Nothing has been officially announced as to whether the home-and-homes with both schools would be discontinued. If nothing changes with either intrastate series, UNI would visit Carver-Hawkeye Arena while Drake would draw Iowa at home next season.

Reaching some sort of postseason

Barring a repeat of what transpired at the 2001 Big Ten Tournament, Iowa’s odds of reaching the NCAA tournament are virtually non-existent.

But with 13 wins out of the way and the Hawkeyes entering Tuesday in a four-way tie for seventh place — one it held the tiebreaker on over the likes of Illinois, Northwestern and Minnesota — there’s still a chance at some sort of postseason.

One player hopeful for that opportunity is Gatens, an Iowa City native who has yet to sense playing in any sort of postseason as a Hawkeye player.

“It would be huge,” Gatens said. “It’d kind of bring it all together, and go off on the right note. This team is capable of it.”

In addition to the NCAA tournament, there’s the NIT and the CBI. Both feature 32 teams. For the NIT to be a legitimate discussion, the Hawkeyes will need to end the season strong and possibly make a small run in the Big Ten tourney next month in Indianapolis. While the CBI at this moment appears to be the more likely of the two should Iowa play in any postseason, it has yet to feature a Big Ten team as it enters its third year of existence.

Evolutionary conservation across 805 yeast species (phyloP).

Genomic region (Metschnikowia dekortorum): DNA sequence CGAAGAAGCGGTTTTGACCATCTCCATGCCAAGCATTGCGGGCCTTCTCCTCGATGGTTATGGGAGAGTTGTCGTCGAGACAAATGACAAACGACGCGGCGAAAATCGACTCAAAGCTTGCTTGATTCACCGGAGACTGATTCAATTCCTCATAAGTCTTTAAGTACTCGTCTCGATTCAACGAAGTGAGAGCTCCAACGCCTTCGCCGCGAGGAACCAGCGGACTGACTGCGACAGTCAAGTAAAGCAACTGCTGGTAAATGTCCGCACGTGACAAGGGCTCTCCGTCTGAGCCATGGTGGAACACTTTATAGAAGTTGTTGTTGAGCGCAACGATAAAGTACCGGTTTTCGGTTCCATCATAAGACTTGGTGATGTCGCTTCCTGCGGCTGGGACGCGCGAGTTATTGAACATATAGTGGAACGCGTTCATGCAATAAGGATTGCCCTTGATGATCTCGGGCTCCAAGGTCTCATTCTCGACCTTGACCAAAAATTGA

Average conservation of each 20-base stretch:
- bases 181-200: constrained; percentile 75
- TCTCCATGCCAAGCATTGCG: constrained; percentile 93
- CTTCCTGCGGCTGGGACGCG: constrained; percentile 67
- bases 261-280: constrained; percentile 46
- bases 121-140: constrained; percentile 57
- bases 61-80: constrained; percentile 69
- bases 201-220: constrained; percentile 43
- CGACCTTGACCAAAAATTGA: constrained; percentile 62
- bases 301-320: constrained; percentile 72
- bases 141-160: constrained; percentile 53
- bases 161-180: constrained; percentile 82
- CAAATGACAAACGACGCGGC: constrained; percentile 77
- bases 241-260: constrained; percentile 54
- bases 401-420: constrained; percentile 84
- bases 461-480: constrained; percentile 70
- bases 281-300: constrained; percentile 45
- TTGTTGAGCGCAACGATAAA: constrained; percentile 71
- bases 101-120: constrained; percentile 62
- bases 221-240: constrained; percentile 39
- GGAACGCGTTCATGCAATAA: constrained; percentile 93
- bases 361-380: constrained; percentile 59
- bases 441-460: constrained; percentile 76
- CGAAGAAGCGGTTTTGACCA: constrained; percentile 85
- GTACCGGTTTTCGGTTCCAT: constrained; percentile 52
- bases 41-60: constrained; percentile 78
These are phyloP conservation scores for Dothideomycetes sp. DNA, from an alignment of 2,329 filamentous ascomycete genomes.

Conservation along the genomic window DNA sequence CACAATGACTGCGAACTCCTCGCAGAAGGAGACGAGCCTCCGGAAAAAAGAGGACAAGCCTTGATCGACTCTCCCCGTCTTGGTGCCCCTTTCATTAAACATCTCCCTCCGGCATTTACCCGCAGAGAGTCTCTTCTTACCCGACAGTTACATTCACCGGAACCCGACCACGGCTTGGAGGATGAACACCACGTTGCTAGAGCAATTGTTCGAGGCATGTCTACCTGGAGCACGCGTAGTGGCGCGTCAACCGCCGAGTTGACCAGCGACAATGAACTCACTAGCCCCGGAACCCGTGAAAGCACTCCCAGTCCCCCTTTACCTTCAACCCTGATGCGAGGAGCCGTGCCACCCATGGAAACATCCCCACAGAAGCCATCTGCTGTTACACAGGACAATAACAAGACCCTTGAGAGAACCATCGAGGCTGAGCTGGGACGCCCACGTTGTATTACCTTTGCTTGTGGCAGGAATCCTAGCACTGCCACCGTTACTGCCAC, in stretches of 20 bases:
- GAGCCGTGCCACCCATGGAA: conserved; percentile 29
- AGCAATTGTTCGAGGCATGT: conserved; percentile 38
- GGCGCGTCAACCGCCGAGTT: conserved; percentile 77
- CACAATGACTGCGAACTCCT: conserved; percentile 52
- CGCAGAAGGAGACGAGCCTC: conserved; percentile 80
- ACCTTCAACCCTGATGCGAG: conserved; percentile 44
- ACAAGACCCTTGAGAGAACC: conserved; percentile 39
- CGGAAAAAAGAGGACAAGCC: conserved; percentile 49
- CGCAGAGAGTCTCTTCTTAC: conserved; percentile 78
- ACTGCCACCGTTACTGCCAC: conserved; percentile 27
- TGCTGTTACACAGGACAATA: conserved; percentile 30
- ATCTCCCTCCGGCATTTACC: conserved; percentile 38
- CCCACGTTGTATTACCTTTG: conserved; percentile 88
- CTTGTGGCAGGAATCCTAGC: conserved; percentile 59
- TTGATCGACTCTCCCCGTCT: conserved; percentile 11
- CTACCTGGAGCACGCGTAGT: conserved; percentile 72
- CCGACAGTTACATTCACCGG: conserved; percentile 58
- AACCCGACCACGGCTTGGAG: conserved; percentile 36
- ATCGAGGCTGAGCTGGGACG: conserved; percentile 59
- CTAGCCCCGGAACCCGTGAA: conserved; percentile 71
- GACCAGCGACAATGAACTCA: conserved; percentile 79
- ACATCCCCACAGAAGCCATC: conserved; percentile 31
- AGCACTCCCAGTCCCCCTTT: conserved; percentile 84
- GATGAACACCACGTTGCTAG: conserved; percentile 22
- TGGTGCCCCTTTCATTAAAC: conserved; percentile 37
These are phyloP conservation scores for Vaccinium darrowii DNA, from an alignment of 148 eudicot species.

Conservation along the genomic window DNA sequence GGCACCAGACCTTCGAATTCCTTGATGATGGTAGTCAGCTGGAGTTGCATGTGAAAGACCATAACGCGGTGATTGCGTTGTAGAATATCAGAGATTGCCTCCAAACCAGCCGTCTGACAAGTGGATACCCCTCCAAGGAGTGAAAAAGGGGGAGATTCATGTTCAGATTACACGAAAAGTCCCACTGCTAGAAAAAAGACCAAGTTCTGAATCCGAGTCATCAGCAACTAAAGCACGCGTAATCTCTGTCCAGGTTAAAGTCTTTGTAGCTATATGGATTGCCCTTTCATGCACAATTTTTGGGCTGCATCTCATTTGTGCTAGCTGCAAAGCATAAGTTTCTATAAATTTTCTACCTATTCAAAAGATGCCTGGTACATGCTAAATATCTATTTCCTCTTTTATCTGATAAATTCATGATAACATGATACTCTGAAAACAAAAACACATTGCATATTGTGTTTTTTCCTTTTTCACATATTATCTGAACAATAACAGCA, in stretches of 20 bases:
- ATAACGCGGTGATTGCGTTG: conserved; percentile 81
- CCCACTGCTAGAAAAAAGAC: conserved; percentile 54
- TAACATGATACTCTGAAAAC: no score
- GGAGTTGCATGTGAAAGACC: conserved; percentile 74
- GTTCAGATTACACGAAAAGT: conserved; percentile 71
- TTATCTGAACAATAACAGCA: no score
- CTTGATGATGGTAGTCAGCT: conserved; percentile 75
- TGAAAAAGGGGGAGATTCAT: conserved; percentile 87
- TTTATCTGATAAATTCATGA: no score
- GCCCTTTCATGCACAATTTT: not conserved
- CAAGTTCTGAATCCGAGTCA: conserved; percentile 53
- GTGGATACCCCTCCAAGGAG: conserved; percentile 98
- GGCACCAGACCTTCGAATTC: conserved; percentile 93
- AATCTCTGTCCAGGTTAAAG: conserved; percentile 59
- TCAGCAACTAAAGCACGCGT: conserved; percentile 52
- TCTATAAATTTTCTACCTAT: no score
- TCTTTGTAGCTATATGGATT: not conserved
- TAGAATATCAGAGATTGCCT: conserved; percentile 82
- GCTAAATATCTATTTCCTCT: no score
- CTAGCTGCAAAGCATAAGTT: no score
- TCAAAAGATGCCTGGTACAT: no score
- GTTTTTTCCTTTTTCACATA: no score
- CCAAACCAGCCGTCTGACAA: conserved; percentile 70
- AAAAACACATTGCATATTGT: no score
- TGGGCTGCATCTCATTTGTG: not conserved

Whether it’s the NIT or CBI, or even possibly still the NCAA tournament, McCaffery wasn’t hesitant saying how much he wants any postseason opportunity that could be out there for the sake of his team captain.

“He’s phenomenally focused on making that happen,” McCaffery said. “I’ve seen very few players over the years that have worked that hard to finish the way he’s finishing. He’s having a spectacular year.

“I think as much as he wants it, I want it that much for him as well.”